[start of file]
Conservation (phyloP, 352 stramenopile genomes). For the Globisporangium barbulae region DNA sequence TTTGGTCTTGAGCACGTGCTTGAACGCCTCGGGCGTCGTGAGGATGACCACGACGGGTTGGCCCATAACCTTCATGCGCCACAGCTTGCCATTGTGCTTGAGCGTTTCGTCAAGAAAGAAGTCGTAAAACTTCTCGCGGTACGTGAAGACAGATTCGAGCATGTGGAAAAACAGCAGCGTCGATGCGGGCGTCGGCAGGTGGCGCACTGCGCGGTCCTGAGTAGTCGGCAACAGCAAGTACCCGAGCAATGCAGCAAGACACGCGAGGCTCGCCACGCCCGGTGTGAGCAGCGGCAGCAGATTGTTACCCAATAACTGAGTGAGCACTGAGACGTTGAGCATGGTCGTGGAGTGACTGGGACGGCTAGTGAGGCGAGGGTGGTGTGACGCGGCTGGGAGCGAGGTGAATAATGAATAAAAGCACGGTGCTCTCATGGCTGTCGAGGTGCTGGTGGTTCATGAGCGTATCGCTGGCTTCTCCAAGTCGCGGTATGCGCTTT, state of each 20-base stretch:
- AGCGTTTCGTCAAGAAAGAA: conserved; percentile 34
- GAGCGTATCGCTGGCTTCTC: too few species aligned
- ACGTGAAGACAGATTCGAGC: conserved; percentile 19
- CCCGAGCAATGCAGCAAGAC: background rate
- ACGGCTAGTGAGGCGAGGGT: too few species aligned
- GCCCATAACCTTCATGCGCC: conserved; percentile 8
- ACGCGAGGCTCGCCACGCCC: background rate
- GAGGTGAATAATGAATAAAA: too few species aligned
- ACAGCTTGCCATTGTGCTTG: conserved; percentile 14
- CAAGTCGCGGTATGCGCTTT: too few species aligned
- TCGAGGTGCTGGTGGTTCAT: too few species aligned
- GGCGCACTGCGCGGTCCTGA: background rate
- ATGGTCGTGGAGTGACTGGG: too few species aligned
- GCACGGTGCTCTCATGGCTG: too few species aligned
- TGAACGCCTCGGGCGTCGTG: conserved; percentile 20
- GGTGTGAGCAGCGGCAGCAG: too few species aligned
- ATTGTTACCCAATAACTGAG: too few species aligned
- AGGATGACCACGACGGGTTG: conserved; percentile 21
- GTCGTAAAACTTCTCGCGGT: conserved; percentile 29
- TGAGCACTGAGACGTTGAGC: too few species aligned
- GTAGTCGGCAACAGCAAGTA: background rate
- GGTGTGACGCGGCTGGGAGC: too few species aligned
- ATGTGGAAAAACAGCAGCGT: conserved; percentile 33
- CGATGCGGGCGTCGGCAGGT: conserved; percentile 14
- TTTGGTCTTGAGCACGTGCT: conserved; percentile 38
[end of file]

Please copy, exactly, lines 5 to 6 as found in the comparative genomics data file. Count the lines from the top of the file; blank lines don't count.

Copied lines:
- CCCGAGCAATGCAGCAAGAC: background rate
- ACGGCTAGTGAGGCGAGGGT: too few species aligned